TORONTO (Reuters) - The Canadian dollar weakened against its U.S. counterpart on Wednesday, with the loonie giving back some of its gains since March as more signs emerged of domestic economic damage from the coronavirus outbreak and ahead of jobs data on Thursday.
At 3:27 p.m. (1927 GMT), the Canadian dollar CAD= was trading 0.2% lower at 1.4027 to the greenback, or 71.29 U.S. cents. The currency traded in a range of 1.3988 to 1.4081.
“The weakness in the Canadian dollar is a bit of a puzzle, especially with its commodity cousins much higher,” said Adam Button, chief currency analyst at ForexLive. “At least part of it reflects the unusual outperformance of the Canadian dollar recently.”
Commodity-linked currencies such as the Australian dollar and the New Zealand dollar both gained, while the price of oil, one of Canada’s major exports, settled 6.2% higher at $25.09 a barrel on hopes that major producers would agree to cut output.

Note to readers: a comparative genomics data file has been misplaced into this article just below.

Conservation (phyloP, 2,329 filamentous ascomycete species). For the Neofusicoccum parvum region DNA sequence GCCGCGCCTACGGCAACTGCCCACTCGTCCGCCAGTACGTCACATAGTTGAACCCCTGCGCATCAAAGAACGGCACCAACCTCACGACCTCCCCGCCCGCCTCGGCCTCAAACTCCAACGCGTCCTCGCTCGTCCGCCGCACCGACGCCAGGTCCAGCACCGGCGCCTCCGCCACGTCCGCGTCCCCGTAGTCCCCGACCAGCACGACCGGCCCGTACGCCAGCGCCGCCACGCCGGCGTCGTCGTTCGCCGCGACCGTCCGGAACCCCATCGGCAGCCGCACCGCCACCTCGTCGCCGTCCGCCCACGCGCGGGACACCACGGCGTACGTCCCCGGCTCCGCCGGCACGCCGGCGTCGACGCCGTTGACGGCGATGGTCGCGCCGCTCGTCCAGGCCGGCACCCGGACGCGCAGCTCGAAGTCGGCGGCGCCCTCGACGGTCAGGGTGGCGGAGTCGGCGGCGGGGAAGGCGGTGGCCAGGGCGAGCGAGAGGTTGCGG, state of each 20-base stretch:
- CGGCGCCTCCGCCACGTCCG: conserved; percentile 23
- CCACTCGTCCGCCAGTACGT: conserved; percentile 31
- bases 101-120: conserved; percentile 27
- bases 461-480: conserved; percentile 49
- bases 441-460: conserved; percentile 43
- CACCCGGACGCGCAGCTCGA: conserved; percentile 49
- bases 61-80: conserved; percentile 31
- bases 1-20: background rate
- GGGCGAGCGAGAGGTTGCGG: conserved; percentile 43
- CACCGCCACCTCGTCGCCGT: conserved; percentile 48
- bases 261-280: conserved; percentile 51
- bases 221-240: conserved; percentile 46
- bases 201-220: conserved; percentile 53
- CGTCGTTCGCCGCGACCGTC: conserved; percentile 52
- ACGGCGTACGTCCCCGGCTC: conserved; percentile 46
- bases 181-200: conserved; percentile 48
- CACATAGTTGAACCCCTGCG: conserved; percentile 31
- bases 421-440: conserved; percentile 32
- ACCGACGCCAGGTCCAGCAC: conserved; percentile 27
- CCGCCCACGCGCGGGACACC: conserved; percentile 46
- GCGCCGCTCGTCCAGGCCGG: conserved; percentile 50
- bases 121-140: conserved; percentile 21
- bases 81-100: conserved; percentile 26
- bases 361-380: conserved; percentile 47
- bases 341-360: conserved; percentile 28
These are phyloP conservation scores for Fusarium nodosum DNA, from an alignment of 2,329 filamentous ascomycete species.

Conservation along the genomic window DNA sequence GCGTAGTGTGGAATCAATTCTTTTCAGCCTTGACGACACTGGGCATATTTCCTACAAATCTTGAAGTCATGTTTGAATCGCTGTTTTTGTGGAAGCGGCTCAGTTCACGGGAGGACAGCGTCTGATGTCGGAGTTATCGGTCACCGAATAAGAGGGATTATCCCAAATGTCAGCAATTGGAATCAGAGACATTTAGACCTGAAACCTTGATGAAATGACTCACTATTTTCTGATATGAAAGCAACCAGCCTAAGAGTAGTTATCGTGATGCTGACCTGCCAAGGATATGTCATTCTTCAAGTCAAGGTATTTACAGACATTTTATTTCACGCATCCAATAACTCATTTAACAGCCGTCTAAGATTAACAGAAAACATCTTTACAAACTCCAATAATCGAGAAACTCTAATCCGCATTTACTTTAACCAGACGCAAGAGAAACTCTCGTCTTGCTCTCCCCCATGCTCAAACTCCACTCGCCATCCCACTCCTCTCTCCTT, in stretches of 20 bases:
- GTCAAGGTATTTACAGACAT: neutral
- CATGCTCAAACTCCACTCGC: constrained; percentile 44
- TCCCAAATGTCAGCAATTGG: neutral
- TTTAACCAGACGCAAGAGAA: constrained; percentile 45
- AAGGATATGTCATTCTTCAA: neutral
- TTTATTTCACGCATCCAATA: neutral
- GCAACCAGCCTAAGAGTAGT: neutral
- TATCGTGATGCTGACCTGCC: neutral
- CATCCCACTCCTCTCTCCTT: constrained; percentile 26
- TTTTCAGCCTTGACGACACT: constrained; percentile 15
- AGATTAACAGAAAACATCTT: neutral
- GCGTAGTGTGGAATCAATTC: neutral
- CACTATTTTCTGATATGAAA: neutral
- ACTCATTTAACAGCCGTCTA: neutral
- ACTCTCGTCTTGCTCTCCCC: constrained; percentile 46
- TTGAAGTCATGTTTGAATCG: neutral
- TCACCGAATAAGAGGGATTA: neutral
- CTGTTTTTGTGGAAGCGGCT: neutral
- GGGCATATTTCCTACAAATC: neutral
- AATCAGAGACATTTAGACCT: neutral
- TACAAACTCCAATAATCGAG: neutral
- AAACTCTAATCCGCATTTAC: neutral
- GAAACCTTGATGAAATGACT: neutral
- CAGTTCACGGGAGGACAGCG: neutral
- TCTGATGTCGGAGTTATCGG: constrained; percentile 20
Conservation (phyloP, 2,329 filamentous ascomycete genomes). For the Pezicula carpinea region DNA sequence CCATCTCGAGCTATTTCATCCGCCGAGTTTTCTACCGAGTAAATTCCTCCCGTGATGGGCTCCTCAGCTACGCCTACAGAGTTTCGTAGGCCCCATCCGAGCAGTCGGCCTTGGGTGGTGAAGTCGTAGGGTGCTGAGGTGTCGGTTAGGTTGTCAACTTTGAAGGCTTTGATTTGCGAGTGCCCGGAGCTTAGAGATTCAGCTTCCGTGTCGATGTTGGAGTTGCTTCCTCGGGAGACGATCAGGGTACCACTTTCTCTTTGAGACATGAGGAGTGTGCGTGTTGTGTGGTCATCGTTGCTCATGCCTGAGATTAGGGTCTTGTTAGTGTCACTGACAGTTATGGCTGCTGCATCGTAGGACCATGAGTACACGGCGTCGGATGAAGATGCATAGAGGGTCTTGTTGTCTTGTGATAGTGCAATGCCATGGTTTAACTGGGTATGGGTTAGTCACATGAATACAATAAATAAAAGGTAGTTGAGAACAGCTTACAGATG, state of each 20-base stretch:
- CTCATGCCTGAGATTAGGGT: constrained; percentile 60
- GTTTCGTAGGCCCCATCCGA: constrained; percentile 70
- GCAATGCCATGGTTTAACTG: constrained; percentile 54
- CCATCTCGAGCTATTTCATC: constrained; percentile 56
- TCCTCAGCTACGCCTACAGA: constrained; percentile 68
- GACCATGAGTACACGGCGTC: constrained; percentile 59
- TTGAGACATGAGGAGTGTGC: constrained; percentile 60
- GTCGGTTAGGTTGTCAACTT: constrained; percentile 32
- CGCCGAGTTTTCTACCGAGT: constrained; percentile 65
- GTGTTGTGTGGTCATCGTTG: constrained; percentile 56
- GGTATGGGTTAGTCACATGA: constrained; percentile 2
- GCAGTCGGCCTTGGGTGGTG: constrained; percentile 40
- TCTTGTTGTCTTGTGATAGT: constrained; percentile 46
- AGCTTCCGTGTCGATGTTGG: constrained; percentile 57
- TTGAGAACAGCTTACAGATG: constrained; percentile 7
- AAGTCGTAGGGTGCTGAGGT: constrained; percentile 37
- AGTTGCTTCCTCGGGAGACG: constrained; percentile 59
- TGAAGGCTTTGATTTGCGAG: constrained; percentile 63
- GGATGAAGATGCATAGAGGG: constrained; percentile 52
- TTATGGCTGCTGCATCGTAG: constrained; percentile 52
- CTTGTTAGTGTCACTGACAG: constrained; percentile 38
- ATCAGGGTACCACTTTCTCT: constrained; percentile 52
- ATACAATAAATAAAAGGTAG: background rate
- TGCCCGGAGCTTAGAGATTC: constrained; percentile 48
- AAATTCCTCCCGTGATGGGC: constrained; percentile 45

The loonie has rebounded 4.6% since hitting a four-year low on March 19. On Tuesday, it touched an 11-day high at 1.3941.
The value of Canadian building permits has likely fallen 23.2% year-over-year in March, Statistics Canada said in a preliminary flash estimate, while officials said a total of 4.26 million people had applied for all forms of emergency unemployment since March 15.
Canada’s employment report for March is due on Thursday.
Prime Minister Justin Trudeau said firms would only have to show that their year-on-year revenues had dropped by 15% in March, down from a 30% cap set earlier, to be eligible to claim a 75% wage subsidy for their employees.
Canadian government bond yields edged lower across much of the curve. The 5-year CA5YT=RR was down 1.8 basis points at 0.658%.
Reporting by Fergal Smith; Editing by David Gregorio and Peter Cooney
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